Over the years I’ve noticed a key distinction for project managers that deliver results and the ones that don’t.
Project Manager Type A is a person who is very smart, knows the process, knows the business, knows the client, knows the technology, etc.
They do an excellent job of reporting on how things are going, writing up status documents.
Project Manager Type B does everything Type A does, but then they take the crucial extra step of doing something about the problems, of proactively seeing them coming, and working with the people in the project to fix it.
Put another way, I’ve had some project managers over the years tell me “the house is on fire,” and others tell me “we contained the fire to one room, and the fire trucks are on their way.”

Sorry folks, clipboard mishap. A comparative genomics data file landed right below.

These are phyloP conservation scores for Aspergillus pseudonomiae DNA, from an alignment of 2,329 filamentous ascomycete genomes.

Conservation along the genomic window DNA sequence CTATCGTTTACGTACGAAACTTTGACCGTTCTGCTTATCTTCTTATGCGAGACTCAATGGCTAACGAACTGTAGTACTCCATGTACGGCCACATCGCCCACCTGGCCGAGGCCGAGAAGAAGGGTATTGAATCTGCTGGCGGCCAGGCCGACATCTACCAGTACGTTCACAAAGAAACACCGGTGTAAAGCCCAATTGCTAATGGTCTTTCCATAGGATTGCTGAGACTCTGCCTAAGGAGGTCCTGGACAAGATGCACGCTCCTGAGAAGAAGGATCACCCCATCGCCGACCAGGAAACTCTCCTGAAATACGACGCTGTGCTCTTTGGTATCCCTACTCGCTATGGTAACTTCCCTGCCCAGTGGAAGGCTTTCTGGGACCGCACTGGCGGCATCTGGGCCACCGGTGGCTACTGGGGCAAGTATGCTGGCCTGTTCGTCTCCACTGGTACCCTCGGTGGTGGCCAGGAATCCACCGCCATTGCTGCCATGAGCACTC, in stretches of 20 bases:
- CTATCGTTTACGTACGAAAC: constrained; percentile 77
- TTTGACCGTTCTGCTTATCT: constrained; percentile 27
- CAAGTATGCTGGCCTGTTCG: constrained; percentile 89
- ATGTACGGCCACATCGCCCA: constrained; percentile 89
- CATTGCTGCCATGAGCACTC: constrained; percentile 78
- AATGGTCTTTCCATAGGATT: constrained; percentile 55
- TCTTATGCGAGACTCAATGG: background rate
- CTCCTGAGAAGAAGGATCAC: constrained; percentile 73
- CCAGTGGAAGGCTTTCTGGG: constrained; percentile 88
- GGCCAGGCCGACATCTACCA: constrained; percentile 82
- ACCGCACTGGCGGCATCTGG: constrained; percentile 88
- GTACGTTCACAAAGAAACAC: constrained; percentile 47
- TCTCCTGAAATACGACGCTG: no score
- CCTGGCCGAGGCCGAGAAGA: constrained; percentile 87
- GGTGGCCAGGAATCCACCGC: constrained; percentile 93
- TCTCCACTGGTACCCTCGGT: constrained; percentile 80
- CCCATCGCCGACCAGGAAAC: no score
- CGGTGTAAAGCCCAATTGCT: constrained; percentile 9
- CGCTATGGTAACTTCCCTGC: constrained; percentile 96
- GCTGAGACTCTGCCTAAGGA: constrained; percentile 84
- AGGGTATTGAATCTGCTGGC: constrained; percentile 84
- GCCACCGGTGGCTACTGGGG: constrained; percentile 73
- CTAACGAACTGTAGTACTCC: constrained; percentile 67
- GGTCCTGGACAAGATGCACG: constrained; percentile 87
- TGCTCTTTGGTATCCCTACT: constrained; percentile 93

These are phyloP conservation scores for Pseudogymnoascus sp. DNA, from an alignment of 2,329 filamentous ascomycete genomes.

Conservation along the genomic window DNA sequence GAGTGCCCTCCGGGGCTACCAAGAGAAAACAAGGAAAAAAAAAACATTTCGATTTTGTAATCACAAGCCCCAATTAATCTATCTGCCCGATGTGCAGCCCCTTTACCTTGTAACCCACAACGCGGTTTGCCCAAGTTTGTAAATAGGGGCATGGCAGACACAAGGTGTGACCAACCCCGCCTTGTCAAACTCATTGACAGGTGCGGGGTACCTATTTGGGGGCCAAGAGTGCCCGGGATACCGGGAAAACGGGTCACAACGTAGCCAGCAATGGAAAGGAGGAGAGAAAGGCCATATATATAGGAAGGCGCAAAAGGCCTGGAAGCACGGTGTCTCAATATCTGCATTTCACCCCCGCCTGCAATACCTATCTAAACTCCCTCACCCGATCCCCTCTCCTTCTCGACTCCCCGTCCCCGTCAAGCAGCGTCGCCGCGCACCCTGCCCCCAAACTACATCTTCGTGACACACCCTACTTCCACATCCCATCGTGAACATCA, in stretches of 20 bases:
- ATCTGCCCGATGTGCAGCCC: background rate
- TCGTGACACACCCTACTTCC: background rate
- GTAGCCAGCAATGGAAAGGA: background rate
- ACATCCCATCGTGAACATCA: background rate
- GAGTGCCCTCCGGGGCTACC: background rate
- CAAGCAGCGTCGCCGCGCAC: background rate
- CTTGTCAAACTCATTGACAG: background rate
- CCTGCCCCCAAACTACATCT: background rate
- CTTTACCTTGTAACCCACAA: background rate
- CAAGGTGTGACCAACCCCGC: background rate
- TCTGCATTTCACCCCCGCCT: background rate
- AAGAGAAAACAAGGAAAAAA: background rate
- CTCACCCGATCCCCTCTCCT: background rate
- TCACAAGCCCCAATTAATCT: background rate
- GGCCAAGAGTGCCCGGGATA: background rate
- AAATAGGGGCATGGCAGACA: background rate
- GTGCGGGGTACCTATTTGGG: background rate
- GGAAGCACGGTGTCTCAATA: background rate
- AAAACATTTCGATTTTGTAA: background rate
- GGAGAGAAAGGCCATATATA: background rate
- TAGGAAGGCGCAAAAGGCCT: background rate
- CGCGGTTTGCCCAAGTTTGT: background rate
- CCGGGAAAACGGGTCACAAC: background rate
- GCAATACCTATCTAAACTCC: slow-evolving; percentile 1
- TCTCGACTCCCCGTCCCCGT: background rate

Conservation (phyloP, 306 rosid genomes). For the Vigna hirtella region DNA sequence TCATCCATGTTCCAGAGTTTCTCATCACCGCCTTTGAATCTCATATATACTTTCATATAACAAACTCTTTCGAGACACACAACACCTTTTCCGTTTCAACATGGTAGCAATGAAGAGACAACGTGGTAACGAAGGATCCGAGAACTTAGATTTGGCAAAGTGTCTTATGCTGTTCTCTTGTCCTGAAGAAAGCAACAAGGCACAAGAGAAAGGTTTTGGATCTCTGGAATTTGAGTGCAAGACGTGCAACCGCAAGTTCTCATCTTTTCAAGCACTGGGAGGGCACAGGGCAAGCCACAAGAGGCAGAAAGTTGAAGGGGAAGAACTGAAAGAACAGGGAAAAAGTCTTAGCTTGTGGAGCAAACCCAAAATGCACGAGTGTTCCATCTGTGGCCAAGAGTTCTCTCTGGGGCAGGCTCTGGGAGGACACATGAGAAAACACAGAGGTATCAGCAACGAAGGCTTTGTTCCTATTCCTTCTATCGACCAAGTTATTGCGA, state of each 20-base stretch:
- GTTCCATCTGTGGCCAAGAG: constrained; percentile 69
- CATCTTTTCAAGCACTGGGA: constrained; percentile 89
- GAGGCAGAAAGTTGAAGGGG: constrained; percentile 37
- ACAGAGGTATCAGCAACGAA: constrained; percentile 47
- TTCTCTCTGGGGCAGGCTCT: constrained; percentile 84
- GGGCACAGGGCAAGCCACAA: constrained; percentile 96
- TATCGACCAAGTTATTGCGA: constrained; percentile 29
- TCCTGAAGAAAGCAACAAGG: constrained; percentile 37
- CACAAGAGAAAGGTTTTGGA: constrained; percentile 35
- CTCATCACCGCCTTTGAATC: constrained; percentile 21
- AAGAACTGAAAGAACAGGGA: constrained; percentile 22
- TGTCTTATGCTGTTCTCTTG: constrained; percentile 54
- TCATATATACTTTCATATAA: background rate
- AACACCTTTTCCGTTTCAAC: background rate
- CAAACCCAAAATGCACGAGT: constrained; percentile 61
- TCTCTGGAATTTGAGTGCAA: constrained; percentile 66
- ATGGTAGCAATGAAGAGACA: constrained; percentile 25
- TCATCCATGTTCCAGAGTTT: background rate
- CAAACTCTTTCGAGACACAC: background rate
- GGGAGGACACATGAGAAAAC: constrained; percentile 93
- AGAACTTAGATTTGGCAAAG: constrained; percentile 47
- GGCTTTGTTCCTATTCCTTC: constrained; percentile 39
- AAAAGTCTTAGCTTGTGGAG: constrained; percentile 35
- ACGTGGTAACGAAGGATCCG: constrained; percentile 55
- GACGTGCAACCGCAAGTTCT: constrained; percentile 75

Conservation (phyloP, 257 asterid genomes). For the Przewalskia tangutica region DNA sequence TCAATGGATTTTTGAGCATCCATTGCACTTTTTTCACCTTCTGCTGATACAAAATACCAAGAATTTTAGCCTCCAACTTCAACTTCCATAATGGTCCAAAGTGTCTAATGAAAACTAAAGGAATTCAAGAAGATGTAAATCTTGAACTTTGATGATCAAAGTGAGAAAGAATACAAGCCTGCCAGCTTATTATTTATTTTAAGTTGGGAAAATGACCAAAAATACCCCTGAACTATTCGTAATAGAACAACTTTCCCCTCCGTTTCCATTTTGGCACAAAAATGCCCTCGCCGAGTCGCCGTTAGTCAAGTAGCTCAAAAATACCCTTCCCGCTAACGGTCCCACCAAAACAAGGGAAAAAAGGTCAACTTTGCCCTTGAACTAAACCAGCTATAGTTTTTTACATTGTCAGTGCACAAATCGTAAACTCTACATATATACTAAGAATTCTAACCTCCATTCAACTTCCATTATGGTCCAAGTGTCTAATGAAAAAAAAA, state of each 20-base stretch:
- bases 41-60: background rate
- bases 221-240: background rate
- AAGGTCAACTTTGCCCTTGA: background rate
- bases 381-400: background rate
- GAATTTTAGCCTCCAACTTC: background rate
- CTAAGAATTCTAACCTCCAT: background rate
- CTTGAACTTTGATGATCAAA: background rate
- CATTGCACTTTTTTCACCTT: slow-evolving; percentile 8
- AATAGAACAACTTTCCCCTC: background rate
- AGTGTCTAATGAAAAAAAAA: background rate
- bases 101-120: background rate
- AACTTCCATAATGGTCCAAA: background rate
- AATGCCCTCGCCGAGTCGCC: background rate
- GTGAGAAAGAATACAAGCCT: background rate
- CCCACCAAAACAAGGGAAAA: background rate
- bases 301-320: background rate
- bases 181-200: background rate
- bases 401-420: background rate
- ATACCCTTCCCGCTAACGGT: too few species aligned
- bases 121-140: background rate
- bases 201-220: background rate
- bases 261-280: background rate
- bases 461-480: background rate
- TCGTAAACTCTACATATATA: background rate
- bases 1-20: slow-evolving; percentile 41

Some project managers who come from large organizations with long, complex projects seem to be the worst form of type A.
They seem to think they are really good at project management — having come from such a prestigious company — and “managing” a large team and budget.
In reality, they are just really good at telling people “the house is on fire”.
In a nutshell: good project managers take the crucial extra step of doing something about the problems instead of just reporting them.
Originally published at https://www.henricodolfing.com.